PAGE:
On Taking Charlottesville Personally
Or, how I’m learning to love human beings while condemning their actions.
Since February, I’ve spent four long weekends in Charlottesville studying innate mental health. I’ve whiled away many an hour walking with many a new friend — talking about the universal gifts of wisdom and well-being — right there on the very Mall where a human being drove through a crowd of other human beings with the intent to kill. A crowd that easily could have included more than one of the Charlottesville activists I now consider family.
I have watched my experience run the gamut of emotion these past few days — from rage — to sadness — to glee at the hilarious juxtaposition of the scariest value system I can imagine with silly polo shirts and idiotic tiki torches.
I’ve watched my consciousness plummet to the level of taking these emotions entirely seriously — to sending panicked texts to my Charlottesville loved ones to make sure they were okay — an action I did for no other reason other than to try to soothe my own anxious feelings, an attempt to save myself from my own emotional experience.
In moments like this, it has occurred to me that I have a choice. I can continue to take my feelings at face value. I can let my anxiety, fear, rage, and even glee control my behavior. I can escalate the problems I see in front of me by meeting them with the same low level of consciousness that created them.
Or I can keep looking to the space within — the place where I’ve found effortless compassion from time to time this week — the part of me that makes the men in those photos remind me so thoroughly of the children I work with, that I can see their resilience and love and pain shining through even the most despicable of words and actions.
And then I can return to the world of form to continue working to make it a better place for all human beings. I can use the gifts of intellect, reason, and curiosity I possess as a human being to raise my own level of rhetorical awareness around this ongoing conversation.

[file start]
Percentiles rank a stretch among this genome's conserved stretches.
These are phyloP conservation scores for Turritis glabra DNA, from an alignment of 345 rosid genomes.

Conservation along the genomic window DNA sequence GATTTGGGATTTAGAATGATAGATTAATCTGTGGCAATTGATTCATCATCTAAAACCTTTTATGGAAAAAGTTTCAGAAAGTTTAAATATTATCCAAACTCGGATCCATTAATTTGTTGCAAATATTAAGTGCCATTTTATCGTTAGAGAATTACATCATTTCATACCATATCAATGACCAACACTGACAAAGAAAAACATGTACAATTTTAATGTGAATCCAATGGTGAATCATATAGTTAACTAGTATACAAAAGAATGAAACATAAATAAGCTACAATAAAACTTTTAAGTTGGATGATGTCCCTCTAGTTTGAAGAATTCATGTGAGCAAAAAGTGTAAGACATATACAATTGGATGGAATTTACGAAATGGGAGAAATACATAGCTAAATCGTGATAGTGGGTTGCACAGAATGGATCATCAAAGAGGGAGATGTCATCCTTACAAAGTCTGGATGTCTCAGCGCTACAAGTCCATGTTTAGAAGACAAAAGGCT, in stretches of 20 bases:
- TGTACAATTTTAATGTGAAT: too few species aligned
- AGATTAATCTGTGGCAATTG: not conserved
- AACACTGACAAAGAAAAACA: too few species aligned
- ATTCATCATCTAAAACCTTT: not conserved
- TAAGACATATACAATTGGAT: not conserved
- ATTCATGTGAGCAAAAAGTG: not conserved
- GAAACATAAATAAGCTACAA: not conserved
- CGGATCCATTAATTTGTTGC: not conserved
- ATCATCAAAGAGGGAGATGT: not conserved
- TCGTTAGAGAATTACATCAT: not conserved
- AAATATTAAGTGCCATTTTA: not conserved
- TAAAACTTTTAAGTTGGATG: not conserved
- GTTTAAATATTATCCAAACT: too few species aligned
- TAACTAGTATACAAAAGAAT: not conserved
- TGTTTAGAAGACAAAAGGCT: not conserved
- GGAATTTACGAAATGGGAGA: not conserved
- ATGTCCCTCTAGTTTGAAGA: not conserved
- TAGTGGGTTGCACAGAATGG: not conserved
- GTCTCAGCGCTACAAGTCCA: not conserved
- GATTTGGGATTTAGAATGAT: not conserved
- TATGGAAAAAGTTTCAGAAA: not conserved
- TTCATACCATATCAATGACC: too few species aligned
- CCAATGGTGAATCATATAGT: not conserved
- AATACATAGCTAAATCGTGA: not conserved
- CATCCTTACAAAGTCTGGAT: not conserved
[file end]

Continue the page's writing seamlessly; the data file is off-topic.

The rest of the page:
In this world of form, I do not make false equivalencies between the human being who drove that car and the ones who were in the crowd — between the people who carried signifiers of hate and those who stood up to that hate. Their messages are equally legal, but they are not equally valid. I am neither afraid to condemn the actions of white supremacists, nor to vocalize my support for the counter-protestors attempting to raise consciousness about America’s oppressive, exploitative history, which continues to permeate the present.
I condemn the words and actions of those who are so lost in their own egoic thinking that they believe some human beings are more valuable than others. I condemn the silence and inaction of those who condemn this white nationalist rally, but not the American criminal justice system — those who can denounce these Nazis but who can’t say black lives matter.
I know that on some level that I love the people who say and do all these things, even in moments when all I feel is hate. After all, I am not entirely immune to the toxic thinking floating around in the white supremacist water in which we all continue to swim.
I call everyone, including myself, to listen to the nagging feeling that says, “Hey, something’s not quite right in our thinking here. Wake up! Ask questions! Learn more!” And then to listen to that feeling again. And again. And again.
In this world of form, despite my personal connection to Charlottesville and its people, I won’t waste more breath being part of the allegedly progressive America that “fixates on 500 assholes instead of healing its own institutional racism.” I will continue to educate myself about history, and explore ways to move toward a more egalitarian, freer future. I will continue to try to figure out what the hell freedom even looks like.
Then when I got lost in my suffering again, I will go back to the space within.
And so on, and so on.
It is hard to hold both love of a person and condemnation of an action in the same space. It occurs to me now that that’s because those things don’t occupy the same space. They both happen, one thing at a time.
Luckily, we have the capacity to go back and forth. That’s how we do both.
I will continue to try to do both, as long as I’m lucky enough to be alive to do so.